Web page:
NEWINGTON - U.S. District Court Judge Robert Chatigny may have held HealthBridge Management in contempt of court--a decision that mandated that it abide by conditions in the former labor contract at the nursing homes it runs in Newington, Danbury, Milford, Wesport, and Stamford--but a bankruptcy court in New Jersey has other ideas.
The U.S. Bankruptcy Court of New Jersey, where the company successfully filed for Chapter 11 bankruptcy for the five nursing homes, granted HealthBridge a permanent rejection of the expired labor agreement Feb. 3, according to a press release distributed by Ed Remillard, a spokesman for the centers.
“The centers are deeply gratified that the court has recognized the necessity for the permanent rejection of the expired collective bargaining agreements,” Remillard said in the emailed statement. “It was with great regret that the centers filed for bankruptcy protection, but the stark reality is that they are not economically viable under the terms of their expired contracts. Throughout the past 11 months, the centers have continued to make the excellent care and safety of the centers’ residents their top priority, and today’s ruling is a critical step in the centers’ pursuit of its efforts to reorganize and emerge from bankruptcy.”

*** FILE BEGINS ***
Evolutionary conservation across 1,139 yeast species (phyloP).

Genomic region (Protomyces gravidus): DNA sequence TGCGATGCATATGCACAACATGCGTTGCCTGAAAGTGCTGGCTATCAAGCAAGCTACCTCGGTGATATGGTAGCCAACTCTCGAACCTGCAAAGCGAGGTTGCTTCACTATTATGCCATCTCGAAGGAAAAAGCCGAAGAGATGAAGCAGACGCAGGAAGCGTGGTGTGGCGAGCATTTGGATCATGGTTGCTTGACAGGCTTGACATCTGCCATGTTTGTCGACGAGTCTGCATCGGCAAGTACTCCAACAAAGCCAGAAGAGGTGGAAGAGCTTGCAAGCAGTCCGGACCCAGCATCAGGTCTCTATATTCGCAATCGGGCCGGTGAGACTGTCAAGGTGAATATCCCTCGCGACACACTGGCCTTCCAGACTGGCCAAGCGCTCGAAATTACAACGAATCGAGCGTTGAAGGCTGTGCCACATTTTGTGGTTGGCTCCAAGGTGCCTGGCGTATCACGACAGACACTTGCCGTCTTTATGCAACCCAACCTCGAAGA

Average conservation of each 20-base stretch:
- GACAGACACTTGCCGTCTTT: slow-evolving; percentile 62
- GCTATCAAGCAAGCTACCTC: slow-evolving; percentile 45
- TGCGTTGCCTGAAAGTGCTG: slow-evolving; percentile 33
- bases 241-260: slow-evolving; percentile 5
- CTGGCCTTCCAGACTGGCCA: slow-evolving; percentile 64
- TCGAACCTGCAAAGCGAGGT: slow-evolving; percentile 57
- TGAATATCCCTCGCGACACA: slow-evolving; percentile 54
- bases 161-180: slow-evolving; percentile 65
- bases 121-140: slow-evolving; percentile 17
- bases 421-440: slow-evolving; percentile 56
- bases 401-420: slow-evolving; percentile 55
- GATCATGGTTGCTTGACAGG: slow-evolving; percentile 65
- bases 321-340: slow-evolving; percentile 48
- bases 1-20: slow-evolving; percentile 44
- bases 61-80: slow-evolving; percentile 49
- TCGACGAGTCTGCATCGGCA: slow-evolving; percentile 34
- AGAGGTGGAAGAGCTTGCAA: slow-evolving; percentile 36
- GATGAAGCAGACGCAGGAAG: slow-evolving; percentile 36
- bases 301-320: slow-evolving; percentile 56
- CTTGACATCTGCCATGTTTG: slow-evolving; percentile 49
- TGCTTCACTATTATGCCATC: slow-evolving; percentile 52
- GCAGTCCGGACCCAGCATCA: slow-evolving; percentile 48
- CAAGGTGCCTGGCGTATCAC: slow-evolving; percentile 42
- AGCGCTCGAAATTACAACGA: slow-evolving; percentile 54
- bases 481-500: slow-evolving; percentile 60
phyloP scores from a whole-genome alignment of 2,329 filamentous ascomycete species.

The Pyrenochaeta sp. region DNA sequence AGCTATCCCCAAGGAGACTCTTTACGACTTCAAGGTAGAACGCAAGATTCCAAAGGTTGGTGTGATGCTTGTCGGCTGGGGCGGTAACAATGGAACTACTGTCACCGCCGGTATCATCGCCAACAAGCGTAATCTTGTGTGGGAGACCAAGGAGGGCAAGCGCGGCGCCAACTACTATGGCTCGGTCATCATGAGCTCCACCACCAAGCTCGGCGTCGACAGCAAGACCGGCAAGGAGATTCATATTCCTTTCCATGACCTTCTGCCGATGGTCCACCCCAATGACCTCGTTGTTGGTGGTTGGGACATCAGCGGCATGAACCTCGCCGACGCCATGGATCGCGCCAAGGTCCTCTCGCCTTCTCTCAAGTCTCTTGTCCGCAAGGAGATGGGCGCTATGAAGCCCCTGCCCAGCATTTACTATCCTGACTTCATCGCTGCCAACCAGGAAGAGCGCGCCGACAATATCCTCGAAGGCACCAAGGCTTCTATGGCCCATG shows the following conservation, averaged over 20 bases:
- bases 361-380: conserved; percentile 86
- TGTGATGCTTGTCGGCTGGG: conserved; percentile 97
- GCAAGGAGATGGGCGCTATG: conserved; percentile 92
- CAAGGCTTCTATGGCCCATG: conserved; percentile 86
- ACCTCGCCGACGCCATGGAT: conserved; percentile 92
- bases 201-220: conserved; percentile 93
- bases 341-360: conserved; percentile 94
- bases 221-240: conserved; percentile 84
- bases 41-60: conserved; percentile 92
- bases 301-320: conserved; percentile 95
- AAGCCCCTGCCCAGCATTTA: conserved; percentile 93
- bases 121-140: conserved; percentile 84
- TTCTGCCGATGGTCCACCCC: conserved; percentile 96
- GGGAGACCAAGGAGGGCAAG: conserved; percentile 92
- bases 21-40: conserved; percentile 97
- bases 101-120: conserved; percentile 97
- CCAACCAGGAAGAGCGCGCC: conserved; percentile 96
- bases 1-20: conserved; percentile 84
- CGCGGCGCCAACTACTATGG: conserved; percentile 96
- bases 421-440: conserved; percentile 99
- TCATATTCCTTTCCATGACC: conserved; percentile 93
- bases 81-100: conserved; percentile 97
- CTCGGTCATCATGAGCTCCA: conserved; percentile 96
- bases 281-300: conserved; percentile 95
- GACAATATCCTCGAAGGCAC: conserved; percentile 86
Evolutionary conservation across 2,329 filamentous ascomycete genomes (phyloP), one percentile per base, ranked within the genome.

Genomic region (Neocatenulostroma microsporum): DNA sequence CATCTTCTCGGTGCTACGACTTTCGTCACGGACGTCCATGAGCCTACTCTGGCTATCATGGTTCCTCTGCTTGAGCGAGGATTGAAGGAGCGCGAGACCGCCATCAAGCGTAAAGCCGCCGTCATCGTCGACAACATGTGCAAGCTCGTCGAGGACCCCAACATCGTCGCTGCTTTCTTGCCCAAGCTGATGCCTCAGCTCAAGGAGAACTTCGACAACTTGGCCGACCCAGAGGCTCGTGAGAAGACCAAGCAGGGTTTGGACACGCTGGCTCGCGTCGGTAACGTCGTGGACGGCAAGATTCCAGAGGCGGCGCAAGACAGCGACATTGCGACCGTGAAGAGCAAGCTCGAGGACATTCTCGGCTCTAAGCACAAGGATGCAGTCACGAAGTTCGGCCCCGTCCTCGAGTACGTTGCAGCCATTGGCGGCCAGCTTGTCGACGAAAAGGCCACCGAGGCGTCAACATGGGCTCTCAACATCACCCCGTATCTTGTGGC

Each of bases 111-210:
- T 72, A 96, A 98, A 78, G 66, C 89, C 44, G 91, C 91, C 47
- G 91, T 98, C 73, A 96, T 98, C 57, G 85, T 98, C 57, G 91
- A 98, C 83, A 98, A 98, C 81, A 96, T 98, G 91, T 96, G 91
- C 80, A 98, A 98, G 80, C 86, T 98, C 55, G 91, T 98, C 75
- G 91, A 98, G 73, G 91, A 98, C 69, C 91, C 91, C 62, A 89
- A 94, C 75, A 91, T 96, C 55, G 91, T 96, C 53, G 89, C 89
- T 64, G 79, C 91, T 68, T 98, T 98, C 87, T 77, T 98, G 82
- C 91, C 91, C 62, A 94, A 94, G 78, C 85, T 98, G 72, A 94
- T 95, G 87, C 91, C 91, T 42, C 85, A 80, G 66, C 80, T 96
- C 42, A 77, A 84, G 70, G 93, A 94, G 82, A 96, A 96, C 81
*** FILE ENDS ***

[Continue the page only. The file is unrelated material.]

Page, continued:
The bankruptcy court’s ruling comes as the latest chapter in a saga that began when HealthBridge halted contract negotiations two years ago and impose changes that included a reduced work week, from 40 hours to 37 due to the elimination of paid lunch breaks, a 50 percent cut in sick days, higher health benefit deductibles, and a switch from HealthBridge’s former employee pension plan to a 401K.
What followed was a strike by more than 700 employees represented by the New England Health Care Employees Union, District 1199, which ended when the U.S. District Court ordered that the workers be offered their jobs back under the former contract conditions while the National Labor Relations Board fought out a lengthy court process with HealthBridge over the lockout, amongst other alleged labor violations.
HealthBridge went back to bankruptcy to temporarily suspend the imposing of the former conditions, an order that was continued indefinitely through a series of extensions. The union scored a victory when Chatigny handed down the contempt of court ruling, which mandated that the management firm reinstate the agreement, as well as provide back pay and benefits with interest, but the bankruptcy court has moved to nullify it.
“We are not at all surprised by this latest short-sighted and unjust opinion coming out of New Jersey bankruptcy court,” said David Pickus, president of the New England Health Care Employees Union, District 1199, in an emailed statement. “It continues the employer’s outrageous manipulation of bankruptcy ‘protection’ for businesses at the expense of nursing home residents, workers and all of us, as taxpayers, who foot the bill for HealthBridge’s huge legal fees.”
Pickus added, “We have full confidence that the Labor Board and the U.S. District Court Judge will not permit this unjust situation to continue, but will affirm that HealthBridge is in contempt of court, and must reverse these destructive changes.”